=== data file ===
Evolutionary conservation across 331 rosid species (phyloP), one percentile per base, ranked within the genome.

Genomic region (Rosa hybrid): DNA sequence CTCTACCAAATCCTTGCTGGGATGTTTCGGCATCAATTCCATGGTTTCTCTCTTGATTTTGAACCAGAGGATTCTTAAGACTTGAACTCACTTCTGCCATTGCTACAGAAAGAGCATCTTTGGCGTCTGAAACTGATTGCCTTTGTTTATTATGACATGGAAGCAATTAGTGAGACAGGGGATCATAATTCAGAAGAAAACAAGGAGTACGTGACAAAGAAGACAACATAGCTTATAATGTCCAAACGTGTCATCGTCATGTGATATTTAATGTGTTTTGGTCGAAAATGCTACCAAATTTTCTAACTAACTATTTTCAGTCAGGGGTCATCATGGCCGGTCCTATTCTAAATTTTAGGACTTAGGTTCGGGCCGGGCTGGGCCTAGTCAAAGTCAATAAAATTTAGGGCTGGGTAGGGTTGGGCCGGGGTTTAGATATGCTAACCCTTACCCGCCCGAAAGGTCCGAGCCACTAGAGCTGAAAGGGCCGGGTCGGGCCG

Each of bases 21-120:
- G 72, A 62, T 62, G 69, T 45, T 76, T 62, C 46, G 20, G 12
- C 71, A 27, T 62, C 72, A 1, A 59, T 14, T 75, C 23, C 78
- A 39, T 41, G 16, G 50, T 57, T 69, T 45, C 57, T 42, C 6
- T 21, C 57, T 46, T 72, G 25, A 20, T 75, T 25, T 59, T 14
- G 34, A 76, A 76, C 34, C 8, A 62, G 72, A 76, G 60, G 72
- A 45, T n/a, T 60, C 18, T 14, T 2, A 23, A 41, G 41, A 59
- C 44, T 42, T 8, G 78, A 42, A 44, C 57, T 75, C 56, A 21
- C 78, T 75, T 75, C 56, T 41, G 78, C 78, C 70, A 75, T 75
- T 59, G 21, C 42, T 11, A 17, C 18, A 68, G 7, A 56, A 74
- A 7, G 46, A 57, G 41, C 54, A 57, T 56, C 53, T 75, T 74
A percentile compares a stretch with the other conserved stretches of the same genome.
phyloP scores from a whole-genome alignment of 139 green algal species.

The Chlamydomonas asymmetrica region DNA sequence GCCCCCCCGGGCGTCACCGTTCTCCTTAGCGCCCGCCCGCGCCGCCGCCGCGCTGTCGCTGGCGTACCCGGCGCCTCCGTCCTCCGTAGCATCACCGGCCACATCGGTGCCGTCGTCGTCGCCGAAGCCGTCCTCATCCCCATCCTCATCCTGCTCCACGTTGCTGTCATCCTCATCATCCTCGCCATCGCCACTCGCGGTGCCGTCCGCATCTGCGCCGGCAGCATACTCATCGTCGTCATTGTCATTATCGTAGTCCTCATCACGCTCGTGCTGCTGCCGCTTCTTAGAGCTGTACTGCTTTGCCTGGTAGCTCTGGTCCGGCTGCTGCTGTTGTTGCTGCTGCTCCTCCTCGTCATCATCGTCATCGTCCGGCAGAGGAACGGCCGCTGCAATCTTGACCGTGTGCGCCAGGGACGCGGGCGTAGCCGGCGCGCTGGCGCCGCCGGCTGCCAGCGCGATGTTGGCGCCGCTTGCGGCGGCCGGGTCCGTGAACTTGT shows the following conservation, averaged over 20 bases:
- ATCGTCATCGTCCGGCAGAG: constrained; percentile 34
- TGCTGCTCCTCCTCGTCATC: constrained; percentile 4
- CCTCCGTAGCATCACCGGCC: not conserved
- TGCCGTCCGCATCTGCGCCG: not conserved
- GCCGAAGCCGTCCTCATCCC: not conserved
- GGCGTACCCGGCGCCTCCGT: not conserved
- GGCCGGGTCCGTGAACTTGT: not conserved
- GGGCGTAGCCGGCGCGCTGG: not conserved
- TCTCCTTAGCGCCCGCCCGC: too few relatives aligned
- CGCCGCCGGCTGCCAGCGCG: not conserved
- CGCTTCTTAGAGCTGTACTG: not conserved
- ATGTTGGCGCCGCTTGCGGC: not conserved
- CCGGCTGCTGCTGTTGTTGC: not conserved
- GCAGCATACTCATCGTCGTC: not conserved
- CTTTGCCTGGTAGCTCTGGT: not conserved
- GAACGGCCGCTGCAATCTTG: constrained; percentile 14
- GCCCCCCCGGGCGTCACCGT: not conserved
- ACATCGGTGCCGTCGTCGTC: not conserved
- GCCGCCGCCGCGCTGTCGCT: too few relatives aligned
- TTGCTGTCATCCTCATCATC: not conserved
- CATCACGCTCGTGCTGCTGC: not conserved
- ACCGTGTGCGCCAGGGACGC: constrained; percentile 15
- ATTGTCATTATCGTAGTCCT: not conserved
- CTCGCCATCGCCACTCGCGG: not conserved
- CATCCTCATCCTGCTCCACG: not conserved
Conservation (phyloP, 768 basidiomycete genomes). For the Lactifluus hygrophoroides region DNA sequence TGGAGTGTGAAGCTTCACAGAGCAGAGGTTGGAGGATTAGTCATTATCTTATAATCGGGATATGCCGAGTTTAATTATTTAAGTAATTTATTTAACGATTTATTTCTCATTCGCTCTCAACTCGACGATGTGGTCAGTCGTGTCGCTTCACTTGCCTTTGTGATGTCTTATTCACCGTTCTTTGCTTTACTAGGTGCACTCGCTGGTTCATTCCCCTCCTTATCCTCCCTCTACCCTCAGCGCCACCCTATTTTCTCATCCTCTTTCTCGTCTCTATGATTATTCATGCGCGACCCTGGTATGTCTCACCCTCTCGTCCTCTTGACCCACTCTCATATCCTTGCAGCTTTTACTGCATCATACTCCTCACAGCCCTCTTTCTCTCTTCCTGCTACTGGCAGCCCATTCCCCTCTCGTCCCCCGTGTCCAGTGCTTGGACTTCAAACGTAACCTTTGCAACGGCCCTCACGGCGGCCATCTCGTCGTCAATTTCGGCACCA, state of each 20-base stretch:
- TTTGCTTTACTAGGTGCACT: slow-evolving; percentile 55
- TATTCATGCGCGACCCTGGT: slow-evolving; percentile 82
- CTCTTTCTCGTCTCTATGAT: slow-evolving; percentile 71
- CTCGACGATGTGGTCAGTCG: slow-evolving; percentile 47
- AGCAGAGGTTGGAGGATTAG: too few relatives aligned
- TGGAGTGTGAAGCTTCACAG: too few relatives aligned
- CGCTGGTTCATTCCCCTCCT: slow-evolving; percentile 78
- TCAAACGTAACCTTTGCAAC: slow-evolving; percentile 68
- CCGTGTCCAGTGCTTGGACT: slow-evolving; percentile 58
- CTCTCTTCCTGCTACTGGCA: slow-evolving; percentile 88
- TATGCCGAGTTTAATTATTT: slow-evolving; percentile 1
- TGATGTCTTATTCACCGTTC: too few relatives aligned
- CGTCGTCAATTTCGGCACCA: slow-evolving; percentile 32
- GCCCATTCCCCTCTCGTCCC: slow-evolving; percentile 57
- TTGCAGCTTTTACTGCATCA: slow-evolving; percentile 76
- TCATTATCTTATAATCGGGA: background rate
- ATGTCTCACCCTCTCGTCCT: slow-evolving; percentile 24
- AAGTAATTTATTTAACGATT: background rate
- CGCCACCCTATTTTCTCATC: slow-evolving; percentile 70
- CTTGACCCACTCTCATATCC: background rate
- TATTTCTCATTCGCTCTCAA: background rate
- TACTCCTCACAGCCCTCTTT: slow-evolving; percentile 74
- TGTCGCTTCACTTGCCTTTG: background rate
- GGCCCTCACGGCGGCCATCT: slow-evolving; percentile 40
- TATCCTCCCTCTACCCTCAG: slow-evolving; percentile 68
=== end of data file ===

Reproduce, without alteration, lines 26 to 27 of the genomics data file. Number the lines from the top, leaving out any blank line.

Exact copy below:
- CGCCGCCGGCTGCCAGCGCG: not conserved
- CGCTTCTTAGAGCTGTACTG: not conserved